Fifteen steps from the street outside his apartment block to the first door.
Thirty more steps above that to his front door.
Music assaulted him as soon as he opened it. He and Sheila were supposed to be blending in.
He slammed the door closed. ‘Sheila!’
He let his backpack fall from his shoulders as he marched through the rooms. He found her in her bedroom, lying on the bed. Her eyes were closed. She smiled as her head bobbed along to the beat.
Her eyes flicked open. She flashed him a wide grin as she patted the area beside her. ‘Come on, Dom. You’re always so tense about everything. Join me.’
He stared at the music player and speaker set by the bed she had brought from Foxrush. He hit a switch on the side and the music disappeared.
‘We’re supposed to be blending in, Sheila. Not making a racket. What if Essention sends someone to check?’
Sheila sat up. ‘What happened to the impulsive little imp I knew and loved from Foxrush? The one who would take a stray dog home and feed it, then let it run wild around the house. Remember when you did that? Your mum was livid. The smell!’ She gagged. ‘Or the one who used to break into Mrs Lewis’ house when she was out so he could play her piano. Man, those were good times.’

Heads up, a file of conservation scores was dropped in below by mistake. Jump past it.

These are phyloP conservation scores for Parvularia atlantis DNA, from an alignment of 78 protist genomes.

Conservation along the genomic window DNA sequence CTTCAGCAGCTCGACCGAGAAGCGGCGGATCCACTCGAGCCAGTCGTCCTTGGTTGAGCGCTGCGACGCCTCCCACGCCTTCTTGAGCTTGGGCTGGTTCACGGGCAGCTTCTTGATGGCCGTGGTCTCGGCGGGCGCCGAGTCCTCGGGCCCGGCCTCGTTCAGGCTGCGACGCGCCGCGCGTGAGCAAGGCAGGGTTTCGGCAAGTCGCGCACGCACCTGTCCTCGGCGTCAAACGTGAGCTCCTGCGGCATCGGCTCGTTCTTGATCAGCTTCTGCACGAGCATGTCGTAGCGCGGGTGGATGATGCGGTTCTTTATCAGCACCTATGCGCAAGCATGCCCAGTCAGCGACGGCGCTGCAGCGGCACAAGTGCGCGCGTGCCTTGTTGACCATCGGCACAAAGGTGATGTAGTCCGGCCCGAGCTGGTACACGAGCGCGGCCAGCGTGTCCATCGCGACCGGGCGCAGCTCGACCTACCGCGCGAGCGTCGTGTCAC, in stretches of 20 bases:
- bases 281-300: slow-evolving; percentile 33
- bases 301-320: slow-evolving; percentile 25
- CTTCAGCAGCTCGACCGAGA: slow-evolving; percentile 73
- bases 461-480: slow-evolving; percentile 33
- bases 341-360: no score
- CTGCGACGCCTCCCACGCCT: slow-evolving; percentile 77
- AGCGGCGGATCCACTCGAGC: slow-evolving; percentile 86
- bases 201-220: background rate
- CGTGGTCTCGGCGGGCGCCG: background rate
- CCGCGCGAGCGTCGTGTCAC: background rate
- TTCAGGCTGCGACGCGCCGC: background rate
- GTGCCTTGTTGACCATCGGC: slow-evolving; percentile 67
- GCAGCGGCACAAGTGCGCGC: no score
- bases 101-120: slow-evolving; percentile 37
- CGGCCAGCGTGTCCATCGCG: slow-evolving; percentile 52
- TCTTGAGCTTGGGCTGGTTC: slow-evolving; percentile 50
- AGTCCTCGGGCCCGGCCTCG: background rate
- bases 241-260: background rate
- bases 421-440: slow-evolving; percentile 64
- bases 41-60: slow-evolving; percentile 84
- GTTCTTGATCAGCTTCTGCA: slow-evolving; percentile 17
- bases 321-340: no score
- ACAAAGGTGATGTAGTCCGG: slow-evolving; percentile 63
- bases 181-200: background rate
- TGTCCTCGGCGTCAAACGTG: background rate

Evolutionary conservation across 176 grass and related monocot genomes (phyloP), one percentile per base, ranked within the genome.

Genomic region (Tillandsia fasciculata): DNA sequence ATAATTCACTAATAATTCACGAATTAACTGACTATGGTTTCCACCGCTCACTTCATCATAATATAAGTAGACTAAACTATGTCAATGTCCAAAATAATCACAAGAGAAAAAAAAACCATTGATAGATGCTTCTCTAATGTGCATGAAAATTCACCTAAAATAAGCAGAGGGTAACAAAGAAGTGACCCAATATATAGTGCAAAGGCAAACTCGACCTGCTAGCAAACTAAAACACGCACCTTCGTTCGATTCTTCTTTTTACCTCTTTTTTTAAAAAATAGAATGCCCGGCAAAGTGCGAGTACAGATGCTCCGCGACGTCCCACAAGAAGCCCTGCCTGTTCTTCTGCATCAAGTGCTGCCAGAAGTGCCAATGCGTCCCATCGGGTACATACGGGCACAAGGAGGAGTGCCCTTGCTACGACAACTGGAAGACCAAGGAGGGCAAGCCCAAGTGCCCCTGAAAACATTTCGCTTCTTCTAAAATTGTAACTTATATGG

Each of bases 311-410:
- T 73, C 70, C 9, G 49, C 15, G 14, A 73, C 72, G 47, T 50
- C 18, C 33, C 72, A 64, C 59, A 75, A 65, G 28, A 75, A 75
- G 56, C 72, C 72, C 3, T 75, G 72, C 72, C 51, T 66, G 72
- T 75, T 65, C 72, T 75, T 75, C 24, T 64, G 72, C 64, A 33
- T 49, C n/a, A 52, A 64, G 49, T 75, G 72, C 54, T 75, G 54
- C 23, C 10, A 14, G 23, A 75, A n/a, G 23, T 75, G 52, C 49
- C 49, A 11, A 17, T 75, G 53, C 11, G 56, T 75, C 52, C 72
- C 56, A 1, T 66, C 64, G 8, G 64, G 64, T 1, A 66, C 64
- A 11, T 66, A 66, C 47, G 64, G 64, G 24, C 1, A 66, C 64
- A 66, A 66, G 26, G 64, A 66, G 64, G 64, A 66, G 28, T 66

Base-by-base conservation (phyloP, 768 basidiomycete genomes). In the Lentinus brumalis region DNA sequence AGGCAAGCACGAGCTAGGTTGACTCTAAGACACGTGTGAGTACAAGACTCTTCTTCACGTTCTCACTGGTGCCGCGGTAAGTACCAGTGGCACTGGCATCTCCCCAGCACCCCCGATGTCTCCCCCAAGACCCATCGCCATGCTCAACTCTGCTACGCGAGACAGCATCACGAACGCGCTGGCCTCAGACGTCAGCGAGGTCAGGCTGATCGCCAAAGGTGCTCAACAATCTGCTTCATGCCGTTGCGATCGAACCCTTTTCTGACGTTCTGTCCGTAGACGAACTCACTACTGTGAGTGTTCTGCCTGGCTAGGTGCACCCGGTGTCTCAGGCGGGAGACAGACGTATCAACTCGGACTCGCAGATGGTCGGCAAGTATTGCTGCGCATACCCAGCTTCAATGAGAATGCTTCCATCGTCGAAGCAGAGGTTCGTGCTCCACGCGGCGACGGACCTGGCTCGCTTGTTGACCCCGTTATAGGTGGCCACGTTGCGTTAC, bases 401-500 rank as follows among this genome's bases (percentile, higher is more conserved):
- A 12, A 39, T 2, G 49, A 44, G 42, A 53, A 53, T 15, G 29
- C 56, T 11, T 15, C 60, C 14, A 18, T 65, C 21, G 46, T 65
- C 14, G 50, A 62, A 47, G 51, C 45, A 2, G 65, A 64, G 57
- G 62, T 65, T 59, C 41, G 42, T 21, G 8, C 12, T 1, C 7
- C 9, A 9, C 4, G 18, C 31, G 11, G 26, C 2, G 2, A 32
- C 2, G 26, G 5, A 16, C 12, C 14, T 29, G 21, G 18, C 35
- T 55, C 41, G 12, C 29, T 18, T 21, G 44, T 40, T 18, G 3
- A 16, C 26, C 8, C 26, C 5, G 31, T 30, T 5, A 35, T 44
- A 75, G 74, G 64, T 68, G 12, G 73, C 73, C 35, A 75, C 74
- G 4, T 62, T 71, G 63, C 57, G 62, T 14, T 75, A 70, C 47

Dom stared down at her.
‘What happened to him, Dom? You’re like Mr Control in here. It’s like you’ve become my parent all of a sudden.’
‘Have you forgotten why we’re here, Sheila? Or are you more interested in acting like a stupid kid?’
She pulled Dom down onto the bed and sat cross-legged, facing him. ‘I remember, Dom. But I’ve been in Essention for a week now and I have literally nothing to do. I’m so bored. If I was on Compliance, then maybe I wouldn’t care as much. There’s not even a drop of alcohol in this... this freaking prison.’
Earlier, Dom might have scolded Sheila for speaking so freely, but he’d had a full three weeks before her arrival to comb the place for bugs and cameras. Max believed the houses weren’t being monitored because of Compliance.